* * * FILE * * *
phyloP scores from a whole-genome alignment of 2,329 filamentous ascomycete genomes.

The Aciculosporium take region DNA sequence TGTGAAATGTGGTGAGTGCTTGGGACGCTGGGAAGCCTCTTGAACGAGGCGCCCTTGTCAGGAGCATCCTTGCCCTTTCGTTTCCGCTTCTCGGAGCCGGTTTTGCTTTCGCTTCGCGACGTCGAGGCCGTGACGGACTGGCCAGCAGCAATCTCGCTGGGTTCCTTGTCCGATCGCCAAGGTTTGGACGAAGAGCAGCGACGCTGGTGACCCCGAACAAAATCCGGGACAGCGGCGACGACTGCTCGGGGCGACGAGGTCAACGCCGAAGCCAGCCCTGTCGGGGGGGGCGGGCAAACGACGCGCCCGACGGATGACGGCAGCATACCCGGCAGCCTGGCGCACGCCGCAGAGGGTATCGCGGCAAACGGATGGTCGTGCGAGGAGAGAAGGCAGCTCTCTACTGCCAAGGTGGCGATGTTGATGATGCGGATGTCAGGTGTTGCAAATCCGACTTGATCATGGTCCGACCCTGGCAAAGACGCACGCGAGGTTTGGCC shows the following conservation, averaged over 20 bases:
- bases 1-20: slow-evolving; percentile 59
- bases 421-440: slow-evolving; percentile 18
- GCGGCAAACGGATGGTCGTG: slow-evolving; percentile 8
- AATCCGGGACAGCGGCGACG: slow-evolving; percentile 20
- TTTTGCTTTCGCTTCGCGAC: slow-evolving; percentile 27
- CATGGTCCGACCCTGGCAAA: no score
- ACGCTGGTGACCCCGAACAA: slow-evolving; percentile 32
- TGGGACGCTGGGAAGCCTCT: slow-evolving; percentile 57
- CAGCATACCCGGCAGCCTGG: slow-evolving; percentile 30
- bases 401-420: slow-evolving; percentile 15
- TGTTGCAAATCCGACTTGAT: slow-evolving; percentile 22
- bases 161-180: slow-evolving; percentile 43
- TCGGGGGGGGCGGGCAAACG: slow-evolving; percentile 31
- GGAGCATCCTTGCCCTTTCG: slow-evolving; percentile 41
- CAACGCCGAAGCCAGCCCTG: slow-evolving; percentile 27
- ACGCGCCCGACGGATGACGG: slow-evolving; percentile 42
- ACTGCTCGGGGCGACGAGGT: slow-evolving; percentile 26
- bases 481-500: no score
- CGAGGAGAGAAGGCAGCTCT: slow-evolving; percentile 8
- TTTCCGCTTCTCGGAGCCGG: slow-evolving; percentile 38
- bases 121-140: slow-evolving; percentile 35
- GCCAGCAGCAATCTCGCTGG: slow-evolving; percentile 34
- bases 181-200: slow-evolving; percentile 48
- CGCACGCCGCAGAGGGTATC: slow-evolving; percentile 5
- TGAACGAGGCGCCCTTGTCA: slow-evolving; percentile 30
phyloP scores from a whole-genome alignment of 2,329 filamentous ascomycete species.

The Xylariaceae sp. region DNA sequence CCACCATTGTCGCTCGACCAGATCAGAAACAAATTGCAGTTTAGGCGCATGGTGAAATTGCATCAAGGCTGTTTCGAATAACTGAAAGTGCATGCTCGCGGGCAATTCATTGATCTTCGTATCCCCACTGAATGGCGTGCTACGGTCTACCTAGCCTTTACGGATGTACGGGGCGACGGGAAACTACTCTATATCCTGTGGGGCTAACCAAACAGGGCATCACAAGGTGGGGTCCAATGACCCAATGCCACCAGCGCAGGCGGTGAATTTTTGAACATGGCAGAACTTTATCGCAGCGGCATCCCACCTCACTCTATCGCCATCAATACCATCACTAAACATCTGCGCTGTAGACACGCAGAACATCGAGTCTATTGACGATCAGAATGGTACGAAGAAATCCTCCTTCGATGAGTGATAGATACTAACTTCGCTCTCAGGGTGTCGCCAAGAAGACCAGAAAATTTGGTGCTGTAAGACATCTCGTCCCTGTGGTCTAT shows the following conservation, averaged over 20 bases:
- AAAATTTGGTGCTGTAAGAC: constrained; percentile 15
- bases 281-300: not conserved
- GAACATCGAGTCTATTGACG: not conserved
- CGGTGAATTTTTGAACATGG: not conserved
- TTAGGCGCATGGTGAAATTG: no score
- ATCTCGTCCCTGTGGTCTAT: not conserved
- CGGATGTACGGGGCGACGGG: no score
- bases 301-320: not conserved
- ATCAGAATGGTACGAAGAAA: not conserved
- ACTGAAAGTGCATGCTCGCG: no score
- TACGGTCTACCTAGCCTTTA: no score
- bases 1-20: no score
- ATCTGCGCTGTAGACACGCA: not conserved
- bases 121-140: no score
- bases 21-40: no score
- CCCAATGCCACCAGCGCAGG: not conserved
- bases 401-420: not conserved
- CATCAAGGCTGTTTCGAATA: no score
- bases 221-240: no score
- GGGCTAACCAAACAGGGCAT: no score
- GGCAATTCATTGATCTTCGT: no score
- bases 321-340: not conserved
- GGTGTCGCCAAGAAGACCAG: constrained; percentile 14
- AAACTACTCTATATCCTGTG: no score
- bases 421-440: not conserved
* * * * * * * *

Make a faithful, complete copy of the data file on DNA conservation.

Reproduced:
phyloP scores from a whole-genome alignment of 2,329 filamentous ascomycete genomes.

The Aciculosporium take region DNA sequence TGTGAAATGTGGTGAGTGCTTGGGACGCTGGGAAGCCTCTTGAACGAGGCGCCCTTGTCAGGAGCATCCTTGCCCTTTCGTTTCCGCTTCTCGGAGCCGGTTTTGCTTTCGCTTCGCGACGTCGAGGCCGTGACGGACTGGCCAGCAGCAATCTCGCTGGGTTCCTTGTCCGATCGCCAAGGTTTGGACGAAGAGCAGCGACGCTGGTGACCCCGAACAAAATCCGGGACAGCGGCGACGACTGCTCGGGGCGACGAGGTCAACGCCGAAGCCAGCCCTGTCGGGGGGGGCGGGCAAACGACGCGCCCGACGGATGACGGCAGCATACCCGGCAGCCTGGCGCACGCCGCAGAGGGTATCGCGGCAAACGGATGGTCGTGCGAGGAGAGAAGGCAGCTCTCTACTGCCAAGGTGGCGATGTTGATGATGCGGATGTCAGGTGTTGCAAATCCGACTTGATCATGGTCCGACCCTGGCAAAGACGCACGCGAGGTTTGGCC shows the following conservation, averaged over 20 bases:
- bases 1-20: slow-evolving; percentile 59
- bases 421-440: slow-evolving; percentile 18
- GCGGCAAACGGATGGTCGTG: slow-evolving; percentile 8
- AATCCGGGACAGCGGCGACG: slow-evolving; percentile 20
- TTTTGCTTTCGCTTCGCGAC: slow-evolving; percentile 27
- CATGGTCCGACCCTGGCAAA: no score
- ACGCTGGTGACCCCGAACAA: slow-evolving; percentile 32
- TGGGACGCTGGGAAGCCTCT: slow-evolving; percentile 57
- CAGCATACCCGGCAGCCTGG: slow-evolving; percentile 30
- bases 401-420: slow-evolving; percentile 15
- TGTTGCAAATCCGACTTGAT: slow-evolving; percentile 22
- bases 161-180: slow-evolving; percentile 43
- TCGGGGGGGGCGGGCAAACG: slow-evolving; percentile 31
- GGAGCATCCTTGCCCTTTCG: slow-evolving; percentile 41
- CAACGCCGAAGCCAGCCCTG: slow-evolving; percentile 27
- ACGCGCCCGACGGATGACGG: slow-evolving; percentile 42
- ACTGCTCGGGGCGACGAGGT: slow-evolving; percentile 26
- bases 481-500: no score
- CGAGGAGAGAAGGCAGCTCT: slow-evolving; percentile 8
- TTTCCGCTTCTCGGAGCCGG: slow-evolving; percentile 38
- bases 121-140: slow-evolving; percentile 35
- GCCAGCAGCAATCTCGCTGG: slow-evolving; percentile 34
- bases 181-200: slow-evolving; percentile 48
- CGCACGCCGCAGAGGGTATC: slow-evolving; percentile 5
- TGAACGAGGCGCCCTTGTCA: slow-evolving; percentile 30
phyloP scores from a whole-genome alignment of 2,329 filamentous ascomycete species.

The Xylariaceae sp. region DNA sequence CCACCATTGTCGCTCGACCAGATCAGAAACAAATTGCAGTTTAGGCGCATGGTGAAATTGCATCAAGGCTGTTTCGAATAACTGAAAGTGCATGCTCGCGGGCAATTCATTGATCTTCGTATCCCCACTGAATGGCGTGCTACGGTCTACCTAGCCTTTACGGATGTACGGGGCGACGGGAAACTACTCTATATCCTGTGGGGCTAACCAAACAGGGCATCACAAGGTGGGGTCCAATGACCCAATGCCACCAGCGCAGGCGGTGAATTTTTGAACATGGCAGAACTTTATCGCAGCGGCATCCCACCTCACTCTATCGCCATCAATACCATCACTAAACATCTGCGCTGTAGACACGCAGAACATCGAGTCTATTGACGATCAGAATGGTACGAAGAAATCCTCCTTCGATGAGTGATAGATACTAACTTCGCTCTCAGGGTGTCGCCAAGAAGACCAGAAAATTTGGTGCTGTAAGACATCTCGTCCCTGTGGTCTAT shows the following conservation, averaged over 20 bases:
- AAAATTTGGTGCTGTAAGAC: constrained; percentile 15
- bases 281-300: not conserved
- GAACATCGAGTCTATTGACG: not conserved
- CGGTGAATTTTTGAACATGG: not conserved
- TTAGGCGCATGGTGAAATTG: no score
- ATCTCGTCCCTGTGGTCTAT: not conserved
- CGGATGTACGGGGCGACGGG: no score
- bases 301-320: not conserved
- ATCAGAATGGTACGAAGAAA: not conserved
- ACTGAAAGTGCATGCTCGCG: no score
- TACGGTCTACCTAGCCTTTA: no score
- bases 1-20: no score
- ATCTGCGCTGTAGACACGCA: not conserved
- bases 121-140: no score
- bases 21-40: no score
- CCCAATGCCACCAGCGCAGG: not conserved
- bases 401-420: not conserved
- CATCAAGGCTGTTTCGAATA: no score
- bases 221-240: no score
- GGGCTAACCAAACAGGGCAT: no score
- GGCAATTCATTGATCTTCGT: no score
- bases 321-340: not conserved
- GGTGTCGCCAAGAAGACCAG: constrained; percentile 14
- AAACTACTCTATATCCTGTG: no score
- bases 421-440: not conserved